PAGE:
Engineers discover the secret of Italian renaissance domes

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A research project by engineers from Princeton University in collaboration with project partners has discovered the secret of self-supporting masonry domes from the Italian renaissance.

The team analysed domes like the duomo at the Cathedral of Santa Maria del Fiore, Florence Cathedral, and how they were built to be self-supporting without shoring.

The study is the first ever to quantitatively prove the physics at work in Italian renaissance domes and to explain the forces which allow such structures to have been built without formwork typically required, even for modern construction.

 

Previously, there were only hypotheses in the field about how forces flowed through such edifices, and it was unknown how they were built without the use of temporary structures to hold them up during construction.

Sigrid Adriaenssens, professor of civil and environmental engineering at Princeton said: “How can mankind construct such a large and beautiful structure without any formwork–mechanically, what’s the innovation?” she asked. Secondly, “What can we learn?” Is there some “forgotten technology that we can use today?”

The double loxodrome technique is comprised of rows of vertical herringbone bricks that spiral around the dome and are filled in by horizontal field bricks. Effectively, each course of bricks creates a structural element known as a plate-bande or flat arch that wedges interior bricks between the vertical end caps to distribute load throughout the structure. Credit : Vittorio Paris and Attilio Pizzigoni, University of Bergamo; Sigrid Adriaenssens, Princeton University

The detailed computer analysis accounts for the forces at work down to the individual brick, explaining how equilibrium is leveraged. The technique called discrete element modelling (DEM) analyzed the structure at several layers and stages of construction. A limit state analysis determined the overall equilibrium state, or stability, of the completed structure. Not only do these tests verify the mechanics of the structures, but they also make it possible to recreate the techniques for modern construction.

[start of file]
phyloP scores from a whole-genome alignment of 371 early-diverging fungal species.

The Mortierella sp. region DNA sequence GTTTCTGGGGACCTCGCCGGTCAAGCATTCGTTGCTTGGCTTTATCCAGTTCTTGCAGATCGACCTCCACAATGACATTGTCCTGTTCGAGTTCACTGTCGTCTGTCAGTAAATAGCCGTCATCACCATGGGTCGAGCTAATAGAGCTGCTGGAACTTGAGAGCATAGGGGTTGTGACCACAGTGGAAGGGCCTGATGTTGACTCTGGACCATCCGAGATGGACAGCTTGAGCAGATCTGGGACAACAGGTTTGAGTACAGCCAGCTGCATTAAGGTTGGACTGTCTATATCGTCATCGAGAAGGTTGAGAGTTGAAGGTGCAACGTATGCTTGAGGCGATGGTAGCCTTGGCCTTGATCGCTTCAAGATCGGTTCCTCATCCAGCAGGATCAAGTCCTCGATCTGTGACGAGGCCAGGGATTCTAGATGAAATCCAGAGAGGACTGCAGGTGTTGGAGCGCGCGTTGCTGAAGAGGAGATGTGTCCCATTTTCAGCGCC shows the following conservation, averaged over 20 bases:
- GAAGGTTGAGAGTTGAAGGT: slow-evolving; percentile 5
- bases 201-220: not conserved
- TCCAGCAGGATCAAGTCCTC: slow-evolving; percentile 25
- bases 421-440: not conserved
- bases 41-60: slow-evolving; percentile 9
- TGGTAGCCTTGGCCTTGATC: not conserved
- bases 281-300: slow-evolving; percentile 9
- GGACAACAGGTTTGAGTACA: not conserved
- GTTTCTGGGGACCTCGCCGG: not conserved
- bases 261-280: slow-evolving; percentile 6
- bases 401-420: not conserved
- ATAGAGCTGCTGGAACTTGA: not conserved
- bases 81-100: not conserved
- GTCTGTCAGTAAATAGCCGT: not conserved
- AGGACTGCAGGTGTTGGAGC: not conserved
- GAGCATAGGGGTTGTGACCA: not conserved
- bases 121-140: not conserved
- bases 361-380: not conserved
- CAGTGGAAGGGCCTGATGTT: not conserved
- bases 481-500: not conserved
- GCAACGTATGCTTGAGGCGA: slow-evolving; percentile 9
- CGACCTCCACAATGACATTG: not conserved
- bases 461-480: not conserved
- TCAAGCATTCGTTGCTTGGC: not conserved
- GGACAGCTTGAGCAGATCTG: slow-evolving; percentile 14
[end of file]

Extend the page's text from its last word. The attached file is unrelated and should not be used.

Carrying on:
Applying their findings to modern construction, the researchers anticipate that this study could have practical applications for developing construction techniques deploying aerial drones and robots. Using these unmanned machines for construction would increase worker safety, as well as enhance construction speed and reduce building costs.

Another advantage of unearthing new building techniques from ancient sources is that it can yield environmental benefits. “The construction industry is one of the most wasteful ones, so that means if we don’t change anything, there will be a lot more construction waste,” said Adriaenssens, who is interested in using drone techniques for building very large span roofs that are self-supporting and require no shoring or formwork.

Attilio Pizzigoni, professor engineering and applied sciences at the University of Bergamo said: “Overall, this project speaks to an ancient narrative that tells of stones finding their equilibrium in the wonder of reason, from Brunelleschi’s dome to the mechanical arms of modern-day robotics where technology is performative of spaces and its social use.”

PRINCETON UNIVERSITY, ENGINEERING SCHOOL

Header Image Credit : Bruce Stokes

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